Expression art for art's sake (1824) translates French l'art pour l'art. First record of art critic is from 1847. Arts and crafts "decorative design and handcraft" is from the Arts and Crafts Exhibition Society, founded in London in 1888.
"the color of the clear sky," c. 1300, from blue (adj.1). From late 15c. as "blue clothing." The blue is from 1640s as "the sky" (hence bolt from the blue "lightning," 1837); from 1821 as "the sea." In reference to a particular party which has chosen blue for its color, by 1835. "In most parts of England the Conservative party" [OED], but in 17c. it often was the Whig color (opposed to royal red).
Blue was by c. 1600 the distinctive color of the dress of servants, which may be the reason police uniforms are blue, a tradition Farmer dates to Elizabethan times. Blue as the color of police uniforms in U.S. is by 1853, when New York City professionalized its force. They previously had had no regular uniforms, only badges.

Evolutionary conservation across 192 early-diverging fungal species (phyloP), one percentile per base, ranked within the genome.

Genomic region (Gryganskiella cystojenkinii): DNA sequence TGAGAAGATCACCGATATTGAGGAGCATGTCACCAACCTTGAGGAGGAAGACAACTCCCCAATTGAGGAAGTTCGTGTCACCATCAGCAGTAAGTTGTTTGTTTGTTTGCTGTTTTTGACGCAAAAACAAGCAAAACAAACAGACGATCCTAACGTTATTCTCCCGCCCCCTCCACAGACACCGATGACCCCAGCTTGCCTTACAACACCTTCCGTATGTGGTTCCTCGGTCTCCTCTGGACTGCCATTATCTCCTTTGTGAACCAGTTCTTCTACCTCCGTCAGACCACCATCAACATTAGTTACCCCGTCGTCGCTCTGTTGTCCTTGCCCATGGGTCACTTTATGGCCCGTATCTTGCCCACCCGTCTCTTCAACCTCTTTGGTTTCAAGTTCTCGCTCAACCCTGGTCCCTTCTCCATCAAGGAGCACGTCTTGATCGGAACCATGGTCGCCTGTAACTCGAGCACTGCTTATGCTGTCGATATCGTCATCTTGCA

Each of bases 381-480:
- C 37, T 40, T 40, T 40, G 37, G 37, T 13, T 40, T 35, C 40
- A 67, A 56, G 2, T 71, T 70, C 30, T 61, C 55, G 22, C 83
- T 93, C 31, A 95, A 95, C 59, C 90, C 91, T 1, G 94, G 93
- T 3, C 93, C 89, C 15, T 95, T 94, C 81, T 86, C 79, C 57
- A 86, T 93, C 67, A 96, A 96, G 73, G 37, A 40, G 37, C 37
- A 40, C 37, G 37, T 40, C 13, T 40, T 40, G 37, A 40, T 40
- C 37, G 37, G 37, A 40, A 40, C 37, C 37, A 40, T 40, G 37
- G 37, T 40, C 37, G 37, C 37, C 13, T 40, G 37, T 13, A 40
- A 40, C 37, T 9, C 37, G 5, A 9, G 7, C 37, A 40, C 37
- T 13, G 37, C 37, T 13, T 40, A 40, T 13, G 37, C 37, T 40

An outburst of indignation followed [the order to wear uniforms]. The men declared the order was a violation of their rights as free men ; that no respecting American would wear livery, and raised a fund of five hundred dollars to test in the courts the authority of the Commissioners to compel them to wear uniforms. But the order was enforced when the day came. [John Bach McMaster, "A History of the People of the United States," vol. viii, 1913]